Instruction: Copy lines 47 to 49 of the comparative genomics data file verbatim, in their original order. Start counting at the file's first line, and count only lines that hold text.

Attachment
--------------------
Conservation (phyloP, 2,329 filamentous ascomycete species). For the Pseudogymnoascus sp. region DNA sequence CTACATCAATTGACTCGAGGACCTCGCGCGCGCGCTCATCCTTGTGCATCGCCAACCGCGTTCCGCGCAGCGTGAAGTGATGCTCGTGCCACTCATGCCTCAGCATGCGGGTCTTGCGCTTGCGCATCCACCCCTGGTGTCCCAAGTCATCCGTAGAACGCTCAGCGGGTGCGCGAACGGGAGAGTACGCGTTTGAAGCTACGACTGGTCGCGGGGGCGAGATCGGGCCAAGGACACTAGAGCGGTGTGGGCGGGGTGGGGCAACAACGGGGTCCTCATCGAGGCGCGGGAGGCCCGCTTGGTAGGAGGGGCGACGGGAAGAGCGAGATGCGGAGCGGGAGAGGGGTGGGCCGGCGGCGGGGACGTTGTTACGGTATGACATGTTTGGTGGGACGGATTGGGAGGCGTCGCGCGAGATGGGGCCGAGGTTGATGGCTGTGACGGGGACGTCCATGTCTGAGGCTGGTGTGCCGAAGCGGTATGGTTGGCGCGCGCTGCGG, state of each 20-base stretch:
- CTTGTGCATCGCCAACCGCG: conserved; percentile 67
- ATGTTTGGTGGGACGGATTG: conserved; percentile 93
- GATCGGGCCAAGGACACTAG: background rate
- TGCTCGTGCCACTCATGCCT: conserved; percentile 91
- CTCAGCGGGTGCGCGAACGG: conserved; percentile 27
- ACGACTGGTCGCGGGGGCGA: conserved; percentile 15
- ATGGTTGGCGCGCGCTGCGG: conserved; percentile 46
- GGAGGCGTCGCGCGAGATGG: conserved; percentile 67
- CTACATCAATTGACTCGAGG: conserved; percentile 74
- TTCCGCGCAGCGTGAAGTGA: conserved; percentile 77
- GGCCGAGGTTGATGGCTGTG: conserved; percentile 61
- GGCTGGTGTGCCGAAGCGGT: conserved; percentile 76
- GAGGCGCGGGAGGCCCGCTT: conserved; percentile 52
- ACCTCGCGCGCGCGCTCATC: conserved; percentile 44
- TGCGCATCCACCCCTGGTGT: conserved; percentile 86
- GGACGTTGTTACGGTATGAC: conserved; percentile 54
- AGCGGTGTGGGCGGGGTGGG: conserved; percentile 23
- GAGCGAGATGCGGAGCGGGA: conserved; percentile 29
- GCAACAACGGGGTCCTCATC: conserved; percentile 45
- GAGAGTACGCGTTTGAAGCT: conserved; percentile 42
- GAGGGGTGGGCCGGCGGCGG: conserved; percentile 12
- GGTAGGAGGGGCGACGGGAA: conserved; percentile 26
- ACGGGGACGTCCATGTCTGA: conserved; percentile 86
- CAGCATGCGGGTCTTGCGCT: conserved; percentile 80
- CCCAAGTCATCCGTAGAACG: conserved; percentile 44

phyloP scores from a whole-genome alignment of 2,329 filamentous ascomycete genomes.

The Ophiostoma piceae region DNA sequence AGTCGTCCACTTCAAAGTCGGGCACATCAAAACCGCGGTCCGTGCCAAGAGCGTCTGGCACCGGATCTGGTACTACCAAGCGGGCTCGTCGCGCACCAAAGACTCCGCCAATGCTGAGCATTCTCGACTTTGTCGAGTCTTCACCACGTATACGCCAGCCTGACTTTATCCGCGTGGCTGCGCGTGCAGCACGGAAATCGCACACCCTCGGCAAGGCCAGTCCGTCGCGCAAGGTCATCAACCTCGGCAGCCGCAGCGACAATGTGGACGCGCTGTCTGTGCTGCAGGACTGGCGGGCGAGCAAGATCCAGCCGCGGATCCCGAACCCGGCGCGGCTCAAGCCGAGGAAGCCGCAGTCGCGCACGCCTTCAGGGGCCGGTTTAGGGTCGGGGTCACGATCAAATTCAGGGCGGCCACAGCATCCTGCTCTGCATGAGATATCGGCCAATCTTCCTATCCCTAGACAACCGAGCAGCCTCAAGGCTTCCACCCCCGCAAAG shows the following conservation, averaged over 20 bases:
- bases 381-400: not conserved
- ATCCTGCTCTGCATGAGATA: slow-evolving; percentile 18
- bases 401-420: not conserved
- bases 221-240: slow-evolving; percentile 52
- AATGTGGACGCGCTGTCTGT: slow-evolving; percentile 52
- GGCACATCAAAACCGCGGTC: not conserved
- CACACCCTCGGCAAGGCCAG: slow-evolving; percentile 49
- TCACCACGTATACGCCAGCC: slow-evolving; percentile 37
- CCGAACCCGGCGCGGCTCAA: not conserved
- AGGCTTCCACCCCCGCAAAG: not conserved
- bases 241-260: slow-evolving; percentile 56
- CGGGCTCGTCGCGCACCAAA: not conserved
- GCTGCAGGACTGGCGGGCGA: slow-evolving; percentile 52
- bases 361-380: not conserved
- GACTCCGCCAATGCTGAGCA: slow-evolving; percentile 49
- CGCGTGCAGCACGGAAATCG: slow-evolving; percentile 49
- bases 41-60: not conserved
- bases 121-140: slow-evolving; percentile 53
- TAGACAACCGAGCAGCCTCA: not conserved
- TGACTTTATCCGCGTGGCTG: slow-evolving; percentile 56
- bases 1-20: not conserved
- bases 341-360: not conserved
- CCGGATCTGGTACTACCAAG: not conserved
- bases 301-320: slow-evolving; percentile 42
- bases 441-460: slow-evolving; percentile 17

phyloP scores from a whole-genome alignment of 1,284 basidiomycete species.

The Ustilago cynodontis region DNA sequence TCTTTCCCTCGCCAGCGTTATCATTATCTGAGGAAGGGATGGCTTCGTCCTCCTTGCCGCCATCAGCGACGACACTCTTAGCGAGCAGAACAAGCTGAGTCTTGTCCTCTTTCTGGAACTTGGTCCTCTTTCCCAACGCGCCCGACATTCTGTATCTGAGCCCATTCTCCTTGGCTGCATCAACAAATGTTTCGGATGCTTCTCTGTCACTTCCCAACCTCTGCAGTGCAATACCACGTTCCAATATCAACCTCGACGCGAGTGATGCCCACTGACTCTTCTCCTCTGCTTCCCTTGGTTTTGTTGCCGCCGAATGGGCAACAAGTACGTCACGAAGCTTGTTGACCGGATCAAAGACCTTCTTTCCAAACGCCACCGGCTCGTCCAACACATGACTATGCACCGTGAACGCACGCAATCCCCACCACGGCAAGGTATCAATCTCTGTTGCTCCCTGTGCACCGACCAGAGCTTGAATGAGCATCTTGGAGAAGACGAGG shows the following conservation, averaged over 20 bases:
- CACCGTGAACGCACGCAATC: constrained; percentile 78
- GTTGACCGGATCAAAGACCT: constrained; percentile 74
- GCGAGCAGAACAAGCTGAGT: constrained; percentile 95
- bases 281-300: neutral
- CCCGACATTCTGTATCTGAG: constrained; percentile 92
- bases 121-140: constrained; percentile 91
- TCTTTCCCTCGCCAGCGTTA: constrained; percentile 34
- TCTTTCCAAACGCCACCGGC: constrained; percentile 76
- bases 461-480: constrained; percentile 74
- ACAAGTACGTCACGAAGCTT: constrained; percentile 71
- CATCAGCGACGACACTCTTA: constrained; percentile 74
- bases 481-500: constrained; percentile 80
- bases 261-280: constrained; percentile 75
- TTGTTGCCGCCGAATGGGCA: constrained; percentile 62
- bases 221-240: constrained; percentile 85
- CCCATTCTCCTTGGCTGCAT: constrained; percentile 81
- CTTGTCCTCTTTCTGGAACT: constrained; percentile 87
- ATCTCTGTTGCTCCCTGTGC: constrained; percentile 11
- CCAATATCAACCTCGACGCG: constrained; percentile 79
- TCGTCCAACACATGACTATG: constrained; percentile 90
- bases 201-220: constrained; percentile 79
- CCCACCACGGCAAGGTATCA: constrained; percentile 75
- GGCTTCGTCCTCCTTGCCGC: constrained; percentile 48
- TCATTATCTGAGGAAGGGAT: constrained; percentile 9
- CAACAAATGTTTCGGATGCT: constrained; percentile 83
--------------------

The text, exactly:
- TAGACAACCGAGCAGCCTCA: not conserved
- TGACTTTATCCGCGTGGCTG: slow-evolving; percentile 56
- bases 1-20: not conserved